There is no engagement or wedding to prove how fulfilling or vital our friendships are, so perhaps a holiday – your precious, rare time – is still the biggest form of recognition. The more responsibilities we accumulate, the more important it is to be able to steal a few days away with the women who helped shape us – those who remind us of who we are independent of people who might depend on us at home, whether partners, parents or children. Maybe I'm finding grandiose ways to justify a holiday, but taking mental and physical space away from our everyday circumstances to refuel and recharge can only benefit everyone, including those we leave behind. It is OK to crave uninterrupted time with our friends somewhere beautiful.
With that in mind, we make the case for the adult girls holiday. Here's why you should book one:
1. You'll strengthen your friendship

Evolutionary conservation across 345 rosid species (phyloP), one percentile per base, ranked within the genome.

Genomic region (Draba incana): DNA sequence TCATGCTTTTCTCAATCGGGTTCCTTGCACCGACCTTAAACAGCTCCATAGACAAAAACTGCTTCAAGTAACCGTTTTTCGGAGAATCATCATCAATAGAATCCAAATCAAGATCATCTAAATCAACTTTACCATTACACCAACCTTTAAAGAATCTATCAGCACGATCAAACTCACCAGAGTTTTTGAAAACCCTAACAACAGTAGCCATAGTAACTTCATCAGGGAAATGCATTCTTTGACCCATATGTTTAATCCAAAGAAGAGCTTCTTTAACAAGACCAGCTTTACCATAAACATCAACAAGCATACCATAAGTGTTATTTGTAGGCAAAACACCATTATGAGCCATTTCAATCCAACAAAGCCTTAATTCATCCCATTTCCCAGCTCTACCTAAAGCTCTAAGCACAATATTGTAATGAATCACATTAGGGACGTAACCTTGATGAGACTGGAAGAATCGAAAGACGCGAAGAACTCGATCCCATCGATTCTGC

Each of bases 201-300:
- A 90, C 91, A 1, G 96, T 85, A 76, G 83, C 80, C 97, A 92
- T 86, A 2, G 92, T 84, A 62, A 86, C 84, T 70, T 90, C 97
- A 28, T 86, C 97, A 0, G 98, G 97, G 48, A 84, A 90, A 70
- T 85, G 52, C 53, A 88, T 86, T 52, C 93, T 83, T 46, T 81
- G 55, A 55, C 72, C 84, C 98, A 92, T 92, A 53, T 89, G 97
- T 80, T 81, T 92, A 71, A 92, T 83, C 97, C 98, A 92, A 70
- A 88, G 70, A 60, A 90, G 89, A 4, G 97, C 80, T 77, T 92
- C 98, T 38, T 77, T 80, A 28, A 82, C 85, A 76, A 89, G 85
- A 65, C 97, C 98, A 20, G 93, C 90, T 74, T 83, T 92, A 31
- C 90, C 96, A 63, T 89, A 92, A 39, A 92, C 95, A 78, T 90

There is nothing like the intimacy of a week or weekend away with a friend to intensify your relationship. As we get older and the sleepovers and long nights out peter off, it's easy to fall into the habit of only seeing your friends in bitesize chunks – for dinner or drinks when you dedicate the majority of the evening to catching up on what you've been up to in the interim. But friendship is based on experiences, memories and the kind of chat that spans the silly, the deep and the frustrating. You won't cover all that with a few hours in the pub, but you will with a holiday away. It's all very well to reminisce, but you need more to fuel that friendship fire than that now-ancient time you got drunk and danced on tables in your teenage years.